CABIR: THE FIRST MOBILE PHONE WORMS
MANILA, July 3, 2004 (STAR) By Gadjo Cardenas Sevilla - Ushering in a new era of paranoia for mobile phone users, the Cabir worm emerged last week, targeting smartphones running the popular Symbian Series 60 operating system. Fortunately, the Cabir worm is generally harmless although it proves that trojans, worms and other forms of malware (malicious software) can be propagated through cellphones that are far more ubiquitous than PCs. Currently, high-end smartphones from Nokia, Sony Ericsson, Siemens and Panasonic run on the Series 60 platform.
The French unit of the Russian security software developer Kaspersky Labs said the virus – called Cabir – appears to have been developed by an international group specializing in creating viruses in their bid to show "that no technology is reliable and safe from their attacks."
The Cabir worm, which transfers between phones via Bluetooth, operates this way: it claims to be a security file, and once the user installs it, the file simply displays the word "Caribe" on the screen.
This worm repeatedly sends itself to the first Bluetooth-enabled device that it can find, regardless of the type of device. For example, even a Bluetooth-enabled printer will be attacked if it is within range. The worm spreads as a .SIS file, which is installed into the Apps directory.
There is no payload, apart from the vastly shortened battery life caused by the constant scanning for Bluetooth-enabled devices.
Bluetooth is known to reduce the battery life of devices when it is enabled; it should generally be kept shut off unless an authorized file transfer is taking place. Many users are unaware that their Bluetooth settings are on from the time they purchase their new phones.
The underground Czech and Slovakian virus programmers wrote the worm to prove how vulnerable cellphones are. Although it is harmless, Caribe does open doors for more malignant and potentially damaging viruses – and yes, creates opportunities for anti-virus makers to enter a new market.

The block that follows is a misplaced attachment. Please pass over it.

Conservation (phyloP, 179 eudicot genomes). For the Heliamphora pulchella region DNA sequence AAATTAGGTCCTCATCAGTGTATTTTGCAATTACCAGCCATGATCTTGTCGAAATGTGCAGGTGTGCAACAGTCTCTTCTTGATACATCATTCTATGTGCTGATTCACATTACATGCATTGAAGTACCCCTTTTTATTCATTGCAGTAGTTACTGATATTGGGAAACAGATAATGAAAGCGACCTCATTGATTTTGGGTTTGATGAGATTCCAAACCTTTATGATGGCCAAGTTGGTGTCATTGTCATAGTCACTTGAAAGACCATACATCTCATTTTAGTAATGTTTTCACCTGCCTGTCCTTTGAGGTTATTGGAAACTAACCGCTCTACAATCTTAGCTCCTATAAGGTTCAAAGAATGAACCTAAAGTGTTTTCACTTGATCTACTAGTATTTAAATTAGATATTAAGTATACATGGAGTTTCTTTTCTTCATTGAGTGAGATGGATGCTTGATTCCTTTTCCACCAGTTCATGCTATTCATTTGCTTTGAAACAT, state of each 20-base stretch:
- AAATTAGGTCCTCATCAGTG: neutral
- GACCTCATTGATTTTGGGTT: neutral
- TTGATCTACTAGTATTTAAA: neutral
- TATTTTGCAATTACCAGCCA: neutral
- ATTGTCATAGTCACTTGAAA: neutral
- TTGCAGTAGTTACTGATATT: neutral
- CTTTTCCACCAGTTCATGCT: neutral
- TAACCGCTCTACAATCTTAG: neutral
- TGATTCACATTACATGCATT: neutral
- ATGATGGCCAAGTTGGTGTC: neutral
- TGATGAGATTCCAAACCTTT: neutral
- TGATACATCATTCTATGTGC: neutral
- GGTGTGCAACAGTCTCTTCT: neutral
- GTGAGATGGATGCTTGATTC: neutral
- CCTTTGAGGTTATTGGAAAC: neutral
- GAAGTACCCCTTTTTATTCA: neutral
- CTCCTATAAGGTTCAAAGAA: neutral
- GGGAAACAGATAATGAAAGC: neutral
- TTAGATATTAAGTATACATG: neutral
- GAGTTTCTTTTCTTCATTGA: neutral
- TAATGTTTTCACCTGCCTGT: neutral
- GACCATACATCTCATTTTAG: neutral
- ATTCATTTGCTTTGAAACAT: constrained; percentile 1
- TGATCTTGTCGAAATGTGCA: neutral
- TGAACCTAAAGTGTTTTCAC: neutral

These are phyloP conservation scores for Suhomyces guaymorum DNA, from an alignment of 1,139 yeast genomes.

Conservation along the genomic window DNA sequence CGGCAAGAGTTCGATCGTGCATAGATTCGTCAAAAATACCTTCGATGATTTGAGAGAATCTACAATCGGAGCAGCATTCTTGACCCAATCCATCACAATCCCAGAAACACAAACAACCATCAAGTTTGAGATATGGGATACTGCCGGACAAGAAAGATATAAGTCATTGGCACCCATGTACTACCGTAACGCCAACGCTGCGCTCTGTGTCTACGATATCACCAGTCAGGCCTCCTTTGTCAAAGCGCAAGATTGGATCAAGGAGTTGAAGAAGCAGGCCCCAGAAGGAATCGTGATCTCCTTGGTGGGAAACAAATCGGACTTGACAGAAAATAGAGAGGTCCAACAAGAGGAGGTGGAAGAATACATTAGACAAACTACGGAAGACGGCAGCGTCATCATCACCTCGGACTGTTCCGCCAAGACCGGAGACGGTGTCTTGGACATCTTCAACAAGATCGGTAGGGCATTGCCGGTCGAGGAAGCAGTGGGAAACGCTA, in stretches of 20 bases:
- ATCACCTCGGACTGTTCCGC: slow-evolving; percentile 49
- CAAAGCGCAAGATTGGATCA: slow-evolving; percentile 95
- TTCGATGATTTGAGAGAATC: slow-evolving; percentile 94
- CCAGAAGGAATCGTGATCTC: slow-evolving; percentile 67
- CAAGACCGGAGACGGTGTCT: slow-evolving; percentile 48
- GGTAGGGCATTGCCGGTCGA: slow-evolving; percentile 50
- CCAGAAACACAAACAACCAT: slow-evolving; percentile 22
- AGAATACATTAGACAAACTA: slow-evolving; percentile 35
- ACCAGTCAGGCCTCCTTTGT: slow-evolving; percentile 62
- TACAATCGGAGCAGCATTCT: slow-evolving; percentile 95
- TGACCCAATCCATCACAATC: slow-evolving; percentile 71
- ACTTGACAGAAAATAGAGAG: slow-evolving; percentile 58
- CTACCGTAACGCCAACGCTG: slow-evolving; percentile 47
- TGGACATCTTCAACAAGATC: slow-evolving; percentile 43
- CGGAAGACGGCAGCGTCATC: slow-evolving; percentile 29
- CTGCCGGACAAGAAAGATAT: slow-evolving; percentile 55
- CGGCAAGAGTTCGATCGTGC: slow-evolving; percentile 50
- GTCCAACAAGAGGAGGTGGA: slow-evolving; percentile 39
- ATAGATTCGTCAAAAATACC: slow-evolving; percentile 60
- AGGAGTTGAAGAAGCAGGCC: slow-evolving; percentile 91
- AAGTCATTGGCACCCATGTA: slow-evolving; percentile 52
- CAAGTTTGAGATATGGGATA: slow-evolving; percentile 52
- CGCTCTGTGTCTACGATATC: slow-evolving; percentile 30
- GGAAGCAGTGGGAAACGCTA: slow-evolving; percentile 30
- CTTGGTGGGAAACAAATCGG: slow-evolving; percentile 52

Four or five years ago when Palm and Pocket PC PDAs (personal digital assistants) were becoming popular, there were speculations about portable viruses floating around. Antivirus companies jumped on the bandwagon and sold a fair number of antivirus programs for PDAs although no major viruses ever hit the platform.
With mobile phones becoming increasingly smarter and more connected, the dangers of virus propagation are imminent.
The worry is that more dangerous worms are bound to follow soon – for instance, a virus that could leap on its own from computers to phones, or one that could trigger phones to make calls or send pre-programmed text or picture messages without their owners being aware of it. More unnerving is the possibility of viruses or worms that siphon the contents of phones such as address books and other information.
The Cabir or Caribe worm can reach only mobile phones that support Bluetooth, have Bluetooth switched on, and are in discoverable mode. Bluetooth is considered by many to be a breakthrough WAN (wireless area network) technology that can enable wireless connections and file transfers between PCs, mobile phones, PDAs, printers and other devices. Bluetooth-enabled devices are more expensive than non-Bluetooth ones because of the promise of peripheral connectivity.
Lately, the weaknesses of Bluetooth have been exposed by such activities as "bluejacking" where prank messages are sent at random to unsuspecting but "visible" Bluetooth-enabled devices.
Reported by: Sol Jose Vanzi
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